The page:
Why did Lindbergh leave the windows open? | Need to Know | Air & Space Magazine
Charles Lindbergh (in fedora) and a mechanic check out the Spirit of St. Louis’ engine circa 1927. (Library of Congress)

Why did Lindbergh leave the windows open?

Bob Van der Linden gives us the answer.

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A couple of questions arrived recently about Charles Lindbergh and his historic transatlantic flight in The Spirit of St. Louis.

After rereading a biography of Lindbergh, Irvin Lush of Louisville, Kentucky wonders about the famed pilot’s biggest fear: running out of gas. Lush notes some of the things Lindbergh did to lighten Spirit and thus conserve fuel. “He trimmed the edges from his maps, he tore pages from his notebooks, just to save an ounce or two,” Lush writes. “But he flew the entire trip with the airplane’s windows open. He could have improved his range by 10 or 12 percent just by closing the windows. Why didn’t he? It’s been driving me crazy for years.”

For the answer, we turned to Bob Van der Linden, the airplane’s curator at the National Air and Space Museum. “Lindbergh deliberately left the windows open so that the blast of cold air would help keep him awake, and so that he could feel in better communication with the aircraft,” Van der Linden writes in an email.

He adds that in Lindbergh’s book, “The Spirit of St. Louis,” “Lindbergh clearly states that while all of the test measurements had been made with the windows closed to minimize drag, he realized that it was more important to stay connected with the flight…He felt that the tradeoff was worth the increased drag. Obviously, he was right.”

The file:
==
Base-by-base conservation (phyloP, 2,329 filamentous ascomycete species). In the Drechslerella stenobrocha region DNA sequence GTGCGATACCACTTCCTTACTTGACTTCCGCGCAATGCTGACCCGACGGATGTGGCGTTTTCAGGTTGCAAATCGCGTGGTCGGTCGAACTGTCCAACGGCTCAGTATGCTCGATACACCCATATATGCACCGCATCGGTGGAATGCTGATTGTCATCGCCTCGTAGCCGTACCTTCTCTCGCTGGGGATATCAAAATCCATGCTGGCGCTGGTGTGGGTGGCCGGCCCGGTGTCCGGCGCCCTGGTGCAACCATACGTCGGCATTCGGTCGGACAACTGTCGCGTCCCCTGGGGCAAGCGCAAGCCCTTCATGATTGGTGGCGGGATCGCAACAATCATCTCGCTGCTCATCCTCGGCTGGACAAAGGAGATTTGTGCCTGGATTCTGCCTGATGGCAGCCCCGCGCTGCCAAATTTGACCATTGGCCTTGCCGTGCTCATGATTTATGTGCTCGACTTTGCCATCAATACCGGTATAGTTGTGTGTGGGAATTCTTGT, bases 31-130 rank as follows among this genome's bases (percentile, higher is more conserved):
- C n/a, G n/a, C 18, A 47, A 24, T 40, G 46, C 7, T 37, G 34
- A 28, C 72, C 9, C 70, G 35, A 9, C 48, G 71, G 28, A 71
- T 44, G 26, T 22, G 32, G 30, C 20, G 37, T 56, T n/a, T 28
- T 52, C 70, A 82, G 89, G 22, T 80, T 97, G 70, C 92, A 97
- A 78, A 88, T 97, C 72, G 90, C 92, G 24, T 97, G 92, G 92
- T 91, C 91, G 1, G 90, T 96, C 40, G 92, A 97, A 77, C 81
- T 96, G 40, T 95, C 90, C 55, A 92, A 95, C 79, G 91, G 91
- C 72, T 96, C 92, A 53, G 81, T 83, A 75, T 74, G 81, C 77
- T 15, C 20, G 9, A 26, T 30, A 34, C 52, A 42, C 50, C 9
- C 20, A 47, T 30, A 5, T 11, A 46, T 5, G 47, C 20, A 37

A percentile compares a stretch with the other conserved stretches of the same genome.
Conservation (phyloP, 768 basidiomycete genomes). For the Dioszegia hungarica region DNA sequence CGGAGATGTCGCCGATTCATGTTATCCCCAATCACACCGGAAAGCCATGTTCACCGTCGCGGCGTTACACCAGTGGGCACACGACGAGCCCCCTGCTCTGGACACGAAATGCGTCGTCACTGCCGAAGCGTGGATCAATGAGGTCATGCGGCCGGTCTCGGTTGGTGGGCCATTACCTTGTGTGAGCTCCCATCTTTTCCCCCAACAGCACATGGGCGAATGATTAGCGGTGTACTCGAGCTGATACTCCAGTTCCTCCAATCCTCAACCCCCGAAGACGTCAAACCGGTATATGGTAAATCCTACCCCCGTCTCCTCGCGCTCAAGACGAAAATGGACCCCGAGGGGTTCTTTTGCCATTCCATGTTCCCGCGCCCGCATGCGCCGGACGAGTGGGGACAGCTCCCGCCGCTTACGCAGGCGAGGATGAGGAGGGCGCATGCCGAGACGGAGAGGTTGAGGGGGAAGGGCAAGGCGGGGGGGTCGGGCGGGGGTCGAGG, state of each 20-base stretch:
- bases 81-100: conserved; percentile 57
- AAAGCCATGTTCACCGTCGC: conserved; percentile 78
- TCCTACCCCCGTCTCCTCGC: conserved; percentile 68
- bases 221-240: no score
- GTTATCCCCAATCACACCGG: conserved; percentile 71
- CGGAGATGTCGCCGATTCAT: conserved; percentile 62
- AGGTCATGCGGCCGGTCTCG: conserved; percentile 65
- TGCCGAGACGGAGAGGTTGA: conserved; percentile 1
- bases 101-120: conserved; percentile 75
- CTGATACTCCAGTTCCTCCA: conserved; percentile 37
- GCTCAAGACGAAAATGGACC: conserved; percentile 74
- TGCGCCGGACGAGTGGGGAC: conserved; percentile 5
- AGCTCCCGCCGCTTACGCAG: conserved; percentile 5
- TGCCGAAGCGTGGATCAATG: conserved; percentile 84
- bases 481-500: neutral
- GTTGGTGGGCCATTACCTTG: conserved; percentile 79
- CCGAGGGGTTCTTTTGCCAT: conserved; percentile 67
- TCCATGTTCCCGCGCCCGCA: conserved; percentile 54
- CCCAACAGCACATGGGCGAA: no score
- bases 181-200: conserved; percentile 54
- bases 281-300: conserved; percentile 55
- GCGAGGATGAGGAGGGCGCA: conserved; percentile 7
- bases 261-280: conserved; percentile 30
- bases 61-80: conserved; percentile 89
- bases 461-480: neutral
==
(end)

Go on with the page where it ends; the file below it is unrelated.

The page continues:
Ted Wise of North Palm Beach, Florida, writes to us in amazement that Lindbergh’s logbook, which was pilfered from the cockpit after his landing at Le Bourget Aerodrome outside Paris on May 21, 1927, has never been found.

“Perhaps it's in someone’s attic in a trunk of a great grandparent who was at Le Bourget airport that day,” Wise writes. “The possibilities are as numerous as the places it could be hiding. Hopefully it is intact somewhere and [was] not inadvertently destroyed during World War II.”

The loss of the logbook “was a devastating thing for him,” grandson Erik Lindbergh told Air & Space in 2009. His grandfather had to rely solely on his memory in recreating the flight for his memoir—not an easy task. “After spending 33 hours in a plane, it would be hard just to recall all the parts of the flight,” said Erik.

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